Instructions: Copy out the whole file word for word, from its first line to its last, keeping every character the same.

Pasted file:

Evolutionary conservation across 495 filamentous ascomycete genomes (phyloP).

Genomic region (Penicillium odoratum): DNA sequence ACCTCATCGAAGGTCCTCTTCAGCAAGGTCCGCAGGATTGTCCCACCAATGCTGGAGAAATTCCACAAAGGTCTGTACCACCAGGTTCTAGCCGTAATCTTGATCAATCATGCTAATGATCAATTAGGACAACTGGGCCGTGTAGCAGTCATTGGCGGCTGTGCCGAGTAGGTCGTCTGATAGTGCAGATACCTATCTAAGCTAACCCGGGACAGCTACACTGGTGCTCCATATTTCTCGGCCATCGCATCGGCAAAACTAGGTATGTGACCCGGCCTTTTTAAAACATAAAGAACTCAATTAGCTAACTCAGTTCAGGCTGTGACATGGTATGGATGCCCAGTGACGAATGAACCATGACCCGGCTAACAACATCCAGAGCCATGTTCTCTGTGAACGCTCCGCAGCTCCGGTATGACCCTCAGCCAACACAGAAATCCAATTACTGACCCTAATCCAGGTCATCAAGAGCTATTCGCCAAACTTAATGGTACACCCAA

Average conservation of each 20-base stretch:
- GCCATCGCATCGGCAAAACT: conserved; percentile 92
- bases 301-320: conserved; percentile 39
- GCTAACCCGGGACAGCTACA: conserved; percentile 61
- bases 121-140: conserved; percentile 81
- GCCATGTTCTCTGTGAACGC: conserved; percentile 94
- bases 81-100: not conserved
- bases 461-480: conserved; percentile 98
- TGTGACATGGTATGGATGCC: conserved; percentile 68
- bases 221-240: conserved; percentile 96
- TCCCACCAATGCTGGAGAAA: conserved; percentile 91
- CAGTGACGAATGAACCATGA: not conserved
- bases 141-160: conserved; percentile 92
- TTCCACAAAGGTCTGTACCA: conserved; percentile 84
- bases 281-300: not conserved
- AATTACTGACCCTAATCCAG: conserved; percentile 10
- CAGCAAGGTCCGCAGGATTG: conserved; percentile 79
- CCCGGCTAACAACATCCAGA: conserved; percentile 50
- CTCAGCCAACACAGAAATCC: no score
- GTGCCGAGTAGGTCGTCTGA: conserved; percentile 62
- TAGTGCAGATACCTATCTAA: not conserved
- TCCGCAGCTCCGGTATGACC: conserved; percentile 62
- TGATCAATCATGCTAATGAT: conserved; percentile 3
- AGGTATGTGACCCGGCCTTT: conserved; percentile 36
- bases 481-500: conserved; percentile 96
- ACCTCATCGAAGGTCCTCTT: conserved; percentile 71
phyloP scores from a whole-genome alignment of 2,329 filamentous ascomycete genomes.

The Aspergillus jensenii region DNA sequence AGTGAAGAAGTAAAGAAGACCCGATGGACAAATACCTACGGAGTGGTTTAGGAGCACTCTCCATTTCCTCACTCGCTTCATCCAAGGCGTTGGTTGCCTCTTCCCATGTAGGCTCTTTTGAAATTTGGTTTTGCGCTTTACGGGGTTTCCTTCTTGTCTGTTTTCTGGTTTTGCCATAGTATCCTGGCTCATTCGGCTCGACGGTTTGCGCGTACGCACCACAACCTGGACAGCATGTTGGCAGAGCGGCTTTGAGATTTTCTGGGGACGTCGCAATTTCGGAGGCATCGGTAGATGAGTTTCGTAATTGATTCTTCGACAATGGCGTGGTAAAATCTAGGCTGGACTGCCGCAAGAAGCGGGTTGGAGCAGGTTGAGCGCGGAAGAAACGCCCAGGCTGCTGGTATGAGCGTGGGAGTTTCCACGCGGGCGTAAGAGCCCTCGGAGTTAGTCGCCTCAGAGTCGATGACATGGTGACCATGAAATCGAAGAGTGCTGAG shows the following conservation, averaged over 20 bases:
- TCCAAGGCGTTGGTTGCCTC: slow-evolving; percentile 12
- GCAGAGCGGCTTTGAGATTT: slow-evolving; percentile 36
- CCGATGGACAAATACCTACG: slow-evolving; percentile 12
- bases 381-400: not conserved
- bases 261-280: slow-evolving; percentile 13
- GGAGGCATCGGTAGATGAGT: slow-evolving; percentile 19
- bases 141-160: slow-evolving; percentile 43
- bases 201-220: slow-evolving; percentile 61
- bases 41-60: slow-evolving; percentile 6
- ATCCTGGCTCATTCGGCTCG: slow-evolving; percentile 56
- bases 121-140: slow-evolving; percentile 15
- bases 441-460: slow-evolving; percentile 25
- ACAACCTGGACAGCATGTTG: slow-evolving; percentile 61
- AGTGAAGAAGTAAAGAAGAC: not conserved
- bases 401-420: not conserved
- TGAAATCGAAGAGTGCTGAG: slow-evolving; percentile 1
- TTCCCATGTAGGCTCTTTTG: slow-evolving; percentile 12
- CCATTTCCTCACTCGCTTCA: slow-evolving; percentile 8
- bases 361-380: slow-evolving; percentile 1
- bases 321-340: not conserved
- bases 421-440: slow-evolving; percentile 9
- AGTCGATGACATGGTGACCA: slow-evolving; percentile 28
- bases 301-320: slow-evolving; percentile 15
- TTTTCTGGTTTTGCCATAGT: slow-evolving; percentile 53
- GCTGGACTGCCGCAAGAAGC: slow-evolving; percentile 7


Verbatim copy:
Evolutionary conservation across 495 filamentous ascomycete genomes (phyloP).

Genomic region (Penicillium odoratum): DNA sequence ACCTCATCGAAGGTCCTCTTCAGCAAGGTCCGCAGGATTGTCCCACCAATGCTGGAGAAATTCCACAAAGGTCTGTACCACCAGGTTCTAGCCGTAATCTTGATCAATCATGCTAATGATCAATTAGGACAACTGGGCCGTGTAGCAGTCATTGGCGGCTGTGCCGAGTAGGTCGTCTGATAGTGCAGATACCTATCTAAGCTAACCCGGGACAGCTACACTGGTGCTCCATATTTCTCGGCCATCGCATCGGCAAAACTAGGTATGTGACCCGGCCTTTTTAAAACATAAAGAACTCAATTAGCTAACTCAGTTCAGGCTGTGACATGGTATGGATGCCCAGTGACGAATGAACCATGACCCGGCTAACAACATCCAGAGCCATGTTCTCTGTGAACGCTCCGCAGCTCCGGTATGACCCTCAGCCAACACAGAAATCCAATTACTGACCCTAATCCAGGTCATCAAGAGCTATTCGCCAAACTTAATGGTACACCCAA

Average conservation of each 20-base stretch:
- GCCATCGCATCGGCAAAACT: conserved; percentile 92
- bases 301-320: conserved; percentile 39
- GCTAACCCGGGACAGCTACA: conserved; percentile 61
- bases 121-140: conserved; percentile 81
- GCCATGTTCTCTGTGAACGC: conserved; percentile 94
- bases 81-100: not conserved
- bases 461-480: conserved; percentile 98
- TGTGACATGGTATGGATGCC: conserved; percentile 68
- bases 221-240: conserved; percentile 96
- TCCCACCAATGCTGGAGAAA: conserved; percentile 91
- CAGTGACGAATGAACCATGA: not conserved
- bases 141-160: conserved; percentile 92
- TTCCACAAAGGTCTGTACCA: conserved; percentile 84
- bases 281-300: not conserved
- AATTACTGACCCTAATCCAG: conserved; percentile 10
- CAGCAAGGTCCGCAGGATTG: conserved; percentile 79
- CCCGGCTAACAACATCCAGA: conserved; percentile 50
- CTCAGCCAACACAGAAATCC: no score
- GTGCCGAGTAGGTCGTCTGA: conserved; percentile 62
- TAGTGCAGATACCTATCTAA: not conserved
- TCCGCAGCTCCGGTATGACC: conserved; percentile 62
- TGATCAATCATGCTAATGAT: conserved; percentile 3
- AGGTATGTGACCCGGCCTTT: conserved; percentile 36
- bases 481-500: conserved; percentile 96
- ACCTCATCGAAGGTCCTCTT: conserved; percentile 71
phyloP scores from a whole-genome alignment of 2,329 filamentous ascomycete genomes.

The Aspergillus jensenii region DNA sequence AGTGAAGAAGTAAAGAAGACCCGATGGACAAATACCTACGGAGTGGTTTAGGAGCACTCTCCATTTCCTCACTCGCTTCATCCAAGGCGTTGGTTGCCTCTTCCCATGTAGGCTCTTTTGAAATTTGGTTTTGCGCTTTACGGGGTTTCCTTCTTGTCTGTTTTCTGGTTTTGCCATAGTATCCTGGCTCATTCGGCTCGACGGTTTGCGCGTACGCACCACAACCTGGACAGCATGTTGGCAGAGCGGCTTTGAGATTTTCTGGGGACGTCGCAATTTCGGAGGCATCGGTAGATGAGTTTCGTAATTGATTCTTCGACAATGGCGTGGTAAAATCTAGGCTGGACTGCCGCAAGAAGCGGGTTGGAGCAGGTTGAGCGCGGAAGAAACGCCCAGGCTGCTGGTATGAGCGTGGGAGTTTCCACGCGGGCGTAAGAGCCCTCGGAGTTAGTCGCCTCAGAGTCGATGACATGGTGACCATGAAATCGAAGAGTGCTGAG shows the following conservation, averaged over 20 bases:
- TCCAAGGCGTTGGTTGCCTC: slow-evolving; percentile 12
- GCAGAGCGGCTTTGAGATTT: slow-evolving; percentile 36
- CCGATGGACAAATACCTACG: slow-evolving; percentile 12
- bases 381-400: not conserved
- bases 261-280: slow-evolving; percentile 13
- GGAGGCATCGGTAGATGAGT: slow-evolving; percentile 19
- bases 141-160: slow-evolving; percentile 43
- bases 201-220: slow-evolving; percentile 61
- bases 41-60: slow-evolving; percentile 6
- ATCCTGGCTCATTCGGCTCG: slow-evolving; percentile 56
- bases 121-140: slow-evolving; percentile 15
- bases 441-460: slow-evolving; percentile 25
- ACAACCTGGACAGCATGTTG: slow-evolving; percentile 61
- AGTGAAGAAGTAAAGAAGAC: not conserved
- bases 401-420: not conserved
- TGAAATCGAAGAGTGCTGAG: slow-evolving; percentile 1
- TTCCCATGTAGGCTCTTTTG: slow-evolving; percentile 12
- CCATTTCCTCACTCGCTTCA: slow-evolving; percentile 8
- bases 361-380: slow-evolving; percentile 1
- bases 321-340: not conserved
- bases 421-440: slow-evolving; percentile 9
- AGTCGATGACATGGTGACCA: slow-evolving; percentile 28
- bases 301-320: slow-evolving; percentile 15
- TTTTCTGGTTTTGCCATAGT: slow-evolving; percentile 53
- GCTGGACTGCCGCAAGAAGC: slow-evolving; percentile 7